US 5756880 A
Methods and apparatus are provided for detection of leaks in boilers containing a temperature control liquid which is supplemented with feedwater and removed as blowdown, main steam and sootblower steam. In a preferred embodiment, the boiler has an automatic liquid level control mechanism. The methods include measuring rates associated with feedwater supplementation and removal, determining the change of mass of the temperature control liquid, determining the unaccounted for water rate, and comparing the unaccounted for water rate with zero to determine if a leak condition is present.
1. A method for detecting a leak in a boiler having an automatic liquid level control mechanism in which a temperature control liquid in a containment means is supplemented with feedwater and is removed as blowdown, main steam and sootblower steam comprising the steps of:
a) measuring a water input rate associated with said feedwater supplementation to obtain data;
b) measuring a water output rate associated with said blowdown, main steam, and sootblower steam removal and adding these rates to obtain data;
c) determining the change of mass of said temperature control liquid present in said containment means by taking the derivative of said input rate with respect to time according to the formula:
M=water mass contained;
I=water input rate, and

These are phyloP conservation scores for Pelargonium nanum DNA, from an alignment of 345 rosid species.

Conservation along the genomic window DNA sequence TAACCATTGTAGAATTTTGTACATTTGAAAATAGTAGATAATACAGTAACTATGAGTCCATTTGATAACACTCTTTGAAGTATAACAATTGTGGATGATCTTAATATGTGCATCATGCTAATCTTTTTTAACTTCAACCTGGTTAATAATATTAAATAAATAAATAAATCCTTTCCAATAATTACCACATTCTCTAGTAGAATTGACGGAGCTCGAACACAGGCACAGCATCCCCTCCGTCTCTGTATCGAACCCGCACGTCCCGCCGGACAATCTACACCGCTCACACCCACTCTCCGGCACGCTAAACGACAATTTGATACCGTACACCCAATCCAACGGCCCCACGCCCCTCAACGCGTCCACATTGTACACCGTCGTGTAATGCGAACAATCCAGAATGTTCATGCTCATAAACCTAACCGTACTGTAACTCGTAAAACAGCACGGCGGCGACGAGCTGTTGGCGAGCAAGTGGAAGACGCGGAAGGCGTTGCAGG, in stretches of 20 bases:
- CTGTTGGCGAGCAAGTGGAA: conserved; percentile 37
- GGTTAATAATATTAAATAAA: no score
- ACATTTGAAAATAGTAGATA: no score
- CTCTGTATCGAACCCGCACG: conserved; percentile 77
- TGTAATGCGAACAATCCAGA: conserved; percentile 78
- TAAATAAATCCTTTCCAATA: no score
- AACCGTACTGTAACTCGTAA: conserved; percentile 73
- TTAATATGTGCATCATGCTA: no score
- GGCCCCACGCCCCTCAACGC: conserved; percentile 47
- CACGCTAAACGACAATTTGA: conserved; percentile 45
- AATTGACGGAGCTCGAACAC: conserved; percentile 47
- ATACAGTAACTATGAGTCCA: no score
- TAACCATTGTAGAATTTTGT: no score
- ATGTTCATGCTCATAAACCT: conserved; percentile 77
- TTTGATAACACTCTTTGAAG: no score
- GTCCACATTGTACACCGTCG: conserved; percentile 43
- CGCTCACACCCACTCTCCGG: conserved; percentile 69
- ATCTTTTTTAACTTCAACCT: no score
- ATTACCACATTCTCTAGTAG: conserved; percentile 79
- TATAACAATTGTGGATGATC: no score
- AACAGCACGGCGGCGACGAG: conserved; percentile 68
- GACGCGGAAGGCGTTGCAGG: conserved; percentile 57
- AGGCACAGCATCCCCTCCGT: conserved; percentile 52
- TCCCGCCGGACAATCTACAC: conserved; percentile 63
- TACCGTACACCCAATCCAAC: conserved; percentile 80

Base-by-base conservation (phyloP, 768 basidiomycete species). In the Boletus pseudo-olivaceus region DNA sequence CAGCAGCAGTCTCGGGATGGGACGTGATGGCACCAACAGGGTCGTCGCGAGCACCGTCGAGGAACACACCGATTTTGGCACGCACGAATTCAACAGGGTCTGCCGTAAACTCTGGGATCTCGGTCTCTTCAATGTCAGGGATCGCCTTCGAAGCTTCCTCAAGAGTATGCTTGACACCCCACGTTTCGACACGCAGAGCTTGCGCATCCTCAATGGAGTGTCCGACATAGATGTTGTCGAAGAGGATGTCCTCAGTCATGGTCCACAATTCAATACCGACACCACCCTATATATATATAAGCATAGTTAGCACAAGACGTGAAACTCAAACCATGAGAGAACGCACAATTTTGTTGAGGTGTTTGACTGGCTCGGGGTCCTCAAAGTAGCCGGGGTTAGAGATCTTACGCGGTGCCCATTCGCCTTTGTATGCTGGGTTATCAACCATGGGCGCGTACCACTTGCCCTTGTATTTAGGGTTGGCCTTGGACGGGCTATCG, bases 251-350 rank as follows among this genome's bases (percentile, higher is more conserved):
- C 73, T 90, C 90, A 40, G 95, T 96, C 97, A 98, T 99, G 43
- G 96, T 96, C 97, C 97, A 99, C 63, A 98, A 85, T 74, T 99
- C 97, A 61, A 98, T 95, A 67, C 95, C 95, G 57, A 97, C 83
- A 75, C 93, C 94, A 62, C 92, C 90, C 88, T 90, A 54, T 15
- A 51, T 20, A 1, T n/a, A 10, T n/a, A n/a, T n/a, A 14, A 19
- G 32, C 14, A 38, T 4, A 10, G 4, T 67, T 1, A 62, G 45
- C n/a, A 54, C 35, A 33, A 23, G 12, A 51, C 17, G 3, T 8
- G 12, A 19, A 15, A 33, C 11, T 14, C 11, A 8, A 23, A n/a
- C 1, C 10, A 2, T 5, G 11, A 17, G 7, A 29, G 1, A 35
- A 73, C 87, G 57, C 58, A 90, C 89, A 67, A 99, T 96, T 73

α=a determinable constant
where α is calculated using a least squares fit of historical data of said boiler;
d) determining the unaccounted for water rate according to the formula:
U=unaccounted for water rate;
I=water input rate;
O=water output rate;
α=a determinable constant; and
dI/dt=the change in water input rate over time, t;
e) comparing said unaccounted for water rate with zero; and
f) indicating a leak condition if said unaccounted for water rate is greater than zero.
2. The method as claimed in claim 1 wherein said rate in steps (a) and (b) is in weight per time unit.
3. The method as claimed in claim 1 wherein said boiler is a black liquor recovery boiler.
4. The method as claimed in claim 1 wherein said leak condition is indicated by electronic means.
5. The method as claimed in claim 1 wherein said measurements in steps (a) and (b) are by flow meters.
6. The method as claimed in claim 1 wherein said determinations in steps (c) and (d) are made by a computer.
7. The method as claimed in claim 1 further comprising physically analyzing said boiler when said unaccounted for water rate is greater than zero.
The present invention is directed to methods and apparatus for monitoring industrial water process equipment. More particularly, the invention is directed to the detection of leaks in water process equipment such as black liquor recover boilers.
A boiler is an apparatus in which water or some other aqueous temperature control liquid to which makeup water is added and from which blowdown is removed is vaporized into steam by the application of heat from a furnace or heat-generating process system. In most instances, the temperature control liquid is brought into close, indirect contact with the process system to facilitate heat transfer. Leakage in a boiler can result not only in contamination and fouling of the temperature control liquid and the process system, but also in undesired physical reactions. This is particularly true for the black liquor recovery boilers used in many paper mills. In black liquor recovery boilers, the escape or leakage of aqueous temperature control liquid from the so-called "water side" of the boiler into the hot, highly caustic "fire side" can result in violent explosions.